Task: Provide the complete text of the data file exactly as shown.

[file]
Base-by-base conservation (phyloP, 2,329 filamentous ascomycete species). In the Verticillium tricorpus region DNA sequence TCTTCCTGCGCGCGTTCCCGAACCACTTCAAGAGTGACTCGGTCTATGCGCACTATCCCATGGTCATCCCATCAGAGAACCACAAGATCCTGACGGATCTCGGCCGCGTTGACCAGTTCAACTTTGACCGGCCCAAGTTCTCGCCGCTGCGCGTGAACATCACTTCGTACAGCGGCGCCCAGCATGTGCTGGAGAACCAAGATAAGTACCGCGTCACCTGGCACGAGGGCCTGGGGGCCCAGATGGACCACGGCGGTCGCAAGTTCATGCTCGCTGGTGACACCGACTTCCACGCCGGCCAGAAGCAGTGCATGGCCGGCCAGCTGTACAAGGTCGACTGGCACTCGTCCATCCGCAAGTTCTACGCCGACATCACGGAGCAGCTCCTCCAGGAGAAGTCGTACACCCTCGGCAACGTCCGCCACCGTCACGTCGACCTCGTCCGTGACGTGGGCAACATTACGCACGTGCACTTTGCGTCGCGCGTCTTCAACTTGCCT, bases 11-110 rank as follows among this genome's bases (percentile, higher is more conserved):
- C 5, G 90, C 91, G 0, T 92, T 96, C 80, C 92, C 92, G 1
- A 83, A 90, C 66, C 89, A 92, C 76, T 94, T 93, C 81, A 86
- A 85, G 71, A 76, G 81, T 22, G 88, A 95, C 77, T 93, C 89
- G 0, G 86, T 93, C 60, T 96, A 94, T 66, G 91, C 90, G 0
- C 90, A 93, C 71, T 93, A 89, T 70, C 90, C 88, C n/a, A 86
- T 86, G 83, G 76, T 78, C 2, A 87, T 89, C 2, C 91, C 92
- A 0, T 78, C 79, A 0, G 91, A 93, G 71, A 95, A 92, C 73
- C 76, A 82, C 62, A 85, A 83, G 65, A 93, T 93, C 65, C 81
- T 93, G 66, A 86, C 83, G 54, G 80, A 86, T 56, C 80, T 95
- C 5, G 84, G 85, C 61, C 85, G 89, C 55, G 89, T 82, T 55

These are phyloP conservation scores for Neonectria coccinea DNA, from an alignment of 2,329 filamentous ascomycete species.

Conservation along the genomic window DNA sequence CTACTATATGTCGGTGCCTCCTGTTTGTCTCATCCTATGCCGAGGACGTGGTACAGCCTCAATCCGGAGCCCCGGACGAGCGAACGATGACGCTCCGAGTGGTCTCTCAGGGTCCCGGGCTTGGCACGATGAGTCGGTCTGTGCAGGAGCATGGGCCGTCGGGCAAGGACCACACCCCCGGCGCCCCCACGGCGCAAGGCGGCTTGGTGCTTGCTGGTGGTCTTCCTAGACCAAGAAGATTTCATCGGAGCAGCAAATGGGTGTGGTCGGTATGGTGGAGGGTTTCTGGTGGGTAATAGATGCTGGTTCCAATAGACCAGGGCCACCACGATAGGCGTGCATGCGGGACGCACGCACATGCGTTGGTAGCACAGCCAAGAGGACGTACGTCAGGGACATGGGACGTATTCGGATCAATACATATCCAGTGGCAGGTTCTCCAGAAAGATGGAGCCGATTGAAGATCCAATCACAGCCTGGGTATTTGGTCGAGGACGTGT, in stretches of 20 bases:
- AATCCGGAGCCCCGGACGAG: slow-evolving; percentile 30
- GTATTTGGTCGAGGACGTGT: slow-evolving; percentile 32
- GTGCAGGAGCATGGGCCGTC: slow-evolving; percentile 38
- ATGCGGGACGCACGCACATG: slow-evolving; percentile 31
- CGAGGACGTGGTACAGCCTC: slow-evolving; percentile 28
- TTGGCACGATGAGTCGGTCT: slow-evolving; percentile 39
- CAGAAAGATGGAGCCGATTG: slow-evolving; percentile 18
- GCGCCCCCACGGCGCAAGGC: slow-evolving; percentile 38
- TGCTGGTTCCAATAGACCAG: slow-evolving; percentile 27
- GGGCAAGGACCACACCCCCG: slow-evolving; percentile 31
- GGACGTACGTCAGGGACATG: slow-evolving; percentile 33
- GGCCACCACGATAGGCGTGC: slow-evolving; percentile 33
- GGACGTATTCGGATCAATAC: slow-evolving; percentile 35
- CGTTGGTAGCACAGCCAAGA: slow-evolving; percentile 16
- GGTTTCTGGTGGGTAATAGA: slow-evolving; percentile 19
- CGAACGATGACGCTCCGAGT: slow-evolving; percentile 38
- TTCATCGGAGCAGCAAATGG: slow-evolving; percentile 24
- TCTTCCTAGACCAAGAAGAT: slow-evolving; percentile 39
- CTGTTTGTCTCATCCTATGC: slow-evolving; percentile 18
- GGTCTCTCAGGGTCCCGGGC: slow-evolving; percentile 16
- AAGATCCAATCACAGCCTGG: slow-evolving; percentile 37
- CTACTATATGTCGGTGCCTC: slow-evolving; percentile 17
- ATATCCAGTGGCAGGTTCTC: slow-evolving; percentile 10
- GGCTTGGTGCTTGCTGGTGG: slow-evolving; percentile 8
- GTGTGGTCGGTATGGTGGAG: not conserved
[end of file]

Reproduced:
Base-by-base conservation (phyloP, 2,329 filamentous ascomycete species). In the Verticillium tricorpus region DNA sequence TCTTCCTGCGCGCGTTCCCGAACCACTTCAAGAGTGACTCGGTCTATGCGCACTATCCCATGGTCATCCCATCAGAGAACCACAAGATCCTGACGGATCTCGGCCGCGTTGACCAGTTCAACTTTGACCGGCCCAAGTTCTCGCCGCTGCGCGTGAACATCACTTCGTACAGCGGCGCCCAGCATGTGCTGGAGAACCAAGATAAGTACCGCGTCACCTGGCACGAGGGCCTGGGGGCCCAGATGGACCACGGCGGTCGCAAGTTCATGCTCGCTGGTGACACCGACTTCCACGCCGGCCAGAAGCAGTGCATGGCCGGCCAGCTGTACAAGGTCGACTGGCACTCGTCCATCCGCAAGTTCTACGCCGACATCACGGAGCAGCTCCTCCAGGAGAAGTCGTACACCCTCGGCAACGTCCGCCACCGTCACGTCGACCTCGTCCGTGACGTGGGCAACATTACGCACGTGCACTTTGCGTCGCGCGTCTTCAACTTGCCT, bases 11-110 rank as follows among this genome's bases (percentile, higher is more conserved):
- C 5, G 90, C 91, G 0, T 92, T 96, C 80, C 92, C 92, G 1
- A 83, A 90, C 66, C 89, A 92, C 76, T 94, T 93, C 81, A 86
- A 85, G 71, A 76, G 81, T 22, G 88, A 95, C 77, T 93, C 89
- G 0, G 86, T 93, C 60, T 96, A 94, T 66, G 91, C 90, G 0
- C 90, A 93, C 71, T 93, A 89, T 70, C 90, C 88, C n/a, A 86
- T 86, G 83, G 76, T 78, C 2, A 87, T 89, C 2, C 91, C 92
- A 0, T 78, C 79, A 0, G 91, A 93, G 71, A 95, A 92, C 73
- C 76, A 82, C 62, A 85, A 83, G 65, A 93, T 93, C 65, C 81
- T 93, G 66, A 86, C 83, G 54, G 80, A 86, T 56, C 80, T 95
- C 5, G 84, G 85, C 61, C 85, G 89, C 55, G 89, T 82, T 55

These are phyloP conservation scores for Neonectria coccinea DNA, from an alignment of 2,329 filamentous ascomycete species.

Conservation along the genomic window DNA sequence CTACTATATGTCGGTGCCTCCTGTTTGTCTCATCCTATGCCGAGGACGTGGTACAGCCTCAATCCGGAGCCCCGGACGAGCGAACGATGACGCTCCGAGTGGTCTCTCAGGGTCCCGGGCTTGGCACGATGAGTCGGTCTGTGCAGGAGCATGGGCCGTCGGGCAAGGACCACACCCCCGGCGCCCCCACGGCGCAAGGCGGCTTGGTGCTTGCTGGTGGTCTTCCTAGACCAAGAAGATTTCATCGGAGCAGCAAATGGGTGTGGTCGGTATGGTGGAGGGTTTCTGGTGGGTAATAGATGCTGGTTCCAATAGACCAGGGCCACCACGATAGGCGTGCATGCGGGACGCACGCACATGCGTTGGTAGCACAGCCAAGAGGACGTACGTCAGGGACATGGGACGTATTCGGATCAATACATATCCAGTGGCAGGTTCTCCAGAAAGATGGAGCCGATTGAAGATCCAATCACAGCCTGGGTATTTGGTCGAGGACGTGT, in stretches of 20 bases:
- AATCCGGAGCCCCGGACGAG: slow-evolving; percentile 30
- GTATTTGGTCGAGGACGTGT: slow-evolving; percentile 32
- GTGCAGGAGCATGGGCCGTC: slow-evolving; percentile 38
- ATGCGGGACGCACGCACATG: slow-evolving; percentile 31
- CGAGGACGTGGTACAGCCTC: slow-evolving; percentile 28
- TTGGCACGATGAGTCGGTCT: slow-evolving; percentile 39
- CAGAAAGATGGAGCCGATTG: slow-evolving; percentile 18
- GCGCCCCCACGGCGCAAGGC: slow-evolving; percentile 38
- TGCTGGTTCCAATAGACCAG: slow-evolving; percentile 27
- GGGCAAGGACCACACCCCCG: slow-evolving; percentile 31
- GGACGTACGTCAGGGACATG: slow-evolving; percentile 33
- GGCCACCACGATAGGCGTGC: slow-evolving; percentile 33
- GGACGTATTCGGATCAATAC: slow-evolving; percentile 35
- CGTTGGTAGCACAGCCAAGA: slow-evolving; percentile 16
- GGTTTCTGGTGGGTAATAGA: slow-evolving; percentile 19
- CGAACGATGACGCTCCGAGT: slow-evolving; percentile 38
- TTCATCGGAGCAGCAAATGG: slow-evolving; percentile 24
- TCTTCCTAGACCAAGAAGAT: slow-evolving; percentile 39
- CTGTTTGTCTCATCCTATGC: slow-evolving; percentile 18
- GGTCTCTCAGGGTCCCGGGC: slow-evolving; percentile 16
- AAGATCCAATCACAGCCTGG: slow-evolving; percentile 37
- CTACTATATGTCGGTGCCTC: slow-evolving; percentile 17
- ATATCCAGTGGCAGGTTCTC: slow-evolving; percentile 10
- GGCTTGGTGCTTGCTGGTGG: slow-evolving; percentile 8
- GTGTGGTCGGTATGGTGGAG: not conserved